After months of legal battles which nearly ended with a trial, Elon Musk is now in control of Twitter after finally completing the $44 billion deal.
The world’s richest man first offered to buy the influential social media platform in April, claiming he wanted to release its “extraordinary potential” to promote free speech and democracy globally.
The billionaire said he wanted to back out just weeks later, citing concerns over the number of bot accounts on the site, which led to accusations of a “material breach” of the agreement.
Twitter sued Musk to force him to complete the deal, prompting the mogul to countersue the platform over claims it deliberately miscalculated its number of spam accounts.
After plenty of back and forth, Musk eventually agreed in early October to buy Twitter at the originally agreed price, and closed the deal on Friday, giving himself the title of “Chief Twit” in his profile.
Less than a week into his new role, Musk already has some big plans for the site – here are some of the changes he’s reported to be making.
Charging verified users to keep blue ticks
Twitter’s new boss is considering charging users $20 per month, or $240 a year, for their profile to have a coveted blue tick.
According to technology newsletter Platformer, the charge will also apply to users who already have the tick, which is used as a way of verifying an account of public interest.
To keep it, users may have to subscribe to Twitter Blue, a monthly subscription – available in a select few countries not including the UK - that gives exclusive access to premium features, which currently costs $4.99 per month but could go up to $20.
Even wealthy celebrities might not think it’s worth the fee, including celebrated novelist Stephen King, who tweeted: “$20 a month to keep my blue check? F**k that, they should pay me. If that gets instituted, I’m gone like Enron.”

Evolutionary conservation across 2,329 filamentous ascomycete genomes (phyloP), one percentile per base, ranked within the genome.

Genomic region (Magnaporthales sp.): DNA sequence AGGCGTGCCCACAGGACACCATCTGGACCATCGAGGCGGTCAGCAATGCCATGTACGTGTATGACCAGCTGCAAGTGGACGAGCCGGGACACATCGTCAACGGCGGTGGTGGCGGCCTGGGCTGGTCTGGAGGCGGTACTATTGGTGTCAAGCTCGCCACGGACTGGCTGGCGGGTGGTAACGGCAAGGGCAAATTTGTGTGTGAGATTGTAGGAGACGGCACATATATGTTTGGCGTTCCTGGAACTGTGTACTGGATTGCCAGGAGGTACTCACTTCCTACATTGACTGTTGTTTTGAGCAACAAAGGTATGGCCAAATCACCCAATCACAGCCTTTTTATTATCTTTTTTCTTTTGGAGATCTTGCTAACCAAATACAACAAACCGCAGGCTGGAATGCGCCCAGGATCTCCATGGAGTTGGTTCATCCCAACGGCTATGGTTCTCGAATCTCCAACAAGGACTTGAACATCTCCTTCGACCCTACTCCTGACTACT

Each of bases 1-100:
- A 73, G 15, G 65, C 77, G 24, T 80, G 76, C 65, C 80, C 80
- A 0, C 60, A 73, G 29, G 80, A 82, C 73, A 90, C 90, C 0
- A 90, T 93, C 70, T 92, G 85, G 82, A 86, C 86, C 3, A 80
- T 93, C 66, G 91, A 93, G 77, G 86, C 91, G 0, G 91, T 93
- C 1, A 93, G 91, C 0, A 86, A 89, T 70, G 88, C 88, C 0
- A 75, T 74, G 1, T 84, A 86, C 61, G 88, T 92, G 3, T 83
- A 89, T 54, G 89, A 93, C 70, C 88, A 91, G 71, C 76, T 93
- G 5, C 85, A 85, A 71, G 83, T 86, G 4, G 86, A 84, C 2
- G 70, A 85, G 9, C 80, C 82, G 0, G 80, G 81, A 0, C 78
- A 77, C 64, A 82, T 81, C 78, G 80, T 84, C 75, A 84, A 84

Replying directly to the post, Musk wrote: “We need to pay the bills somehow! Twitter cannot rely entirely on advertisers. How about $8?”
He added: “I will explain the rationale in longer form before this is implemented. It is the only way to defeat the bots & trolls.”
Twitter has not commented on the plans, but Musk responded to questions from users on the platform about verification by saying that the “whole verification process is being revamped right now”.
Film-style age rating filters
In an exchange with one user, Musk hinted that one way of moderating content on the site could involve users selecting a film-style age rating to filter content.
“Being able to select which version of Twitter you want is probably better, much as it would be for a movie maturity rating,” he said.
“The rating of the tweet itself could be self-selected, then modified by user feedback.”
Despite describing himself as a “free speech absolutist”, Musk told advertisers that he did not want Twitter to become a "free-for-all hellscape where anything can be said with no consequences”.
He added: “In addition to adhering to the laws of the land, our platform must be warm and welcoming to all, where you can choose your desired experience according to your preferences, just as you can choose, for example, to see movies or play video games ranging from all ages to mature.”
The everything app
When Musk confirmed he would go ahead with the deal, he said buying Twitter was “an accelerant” to creating an “everything app”.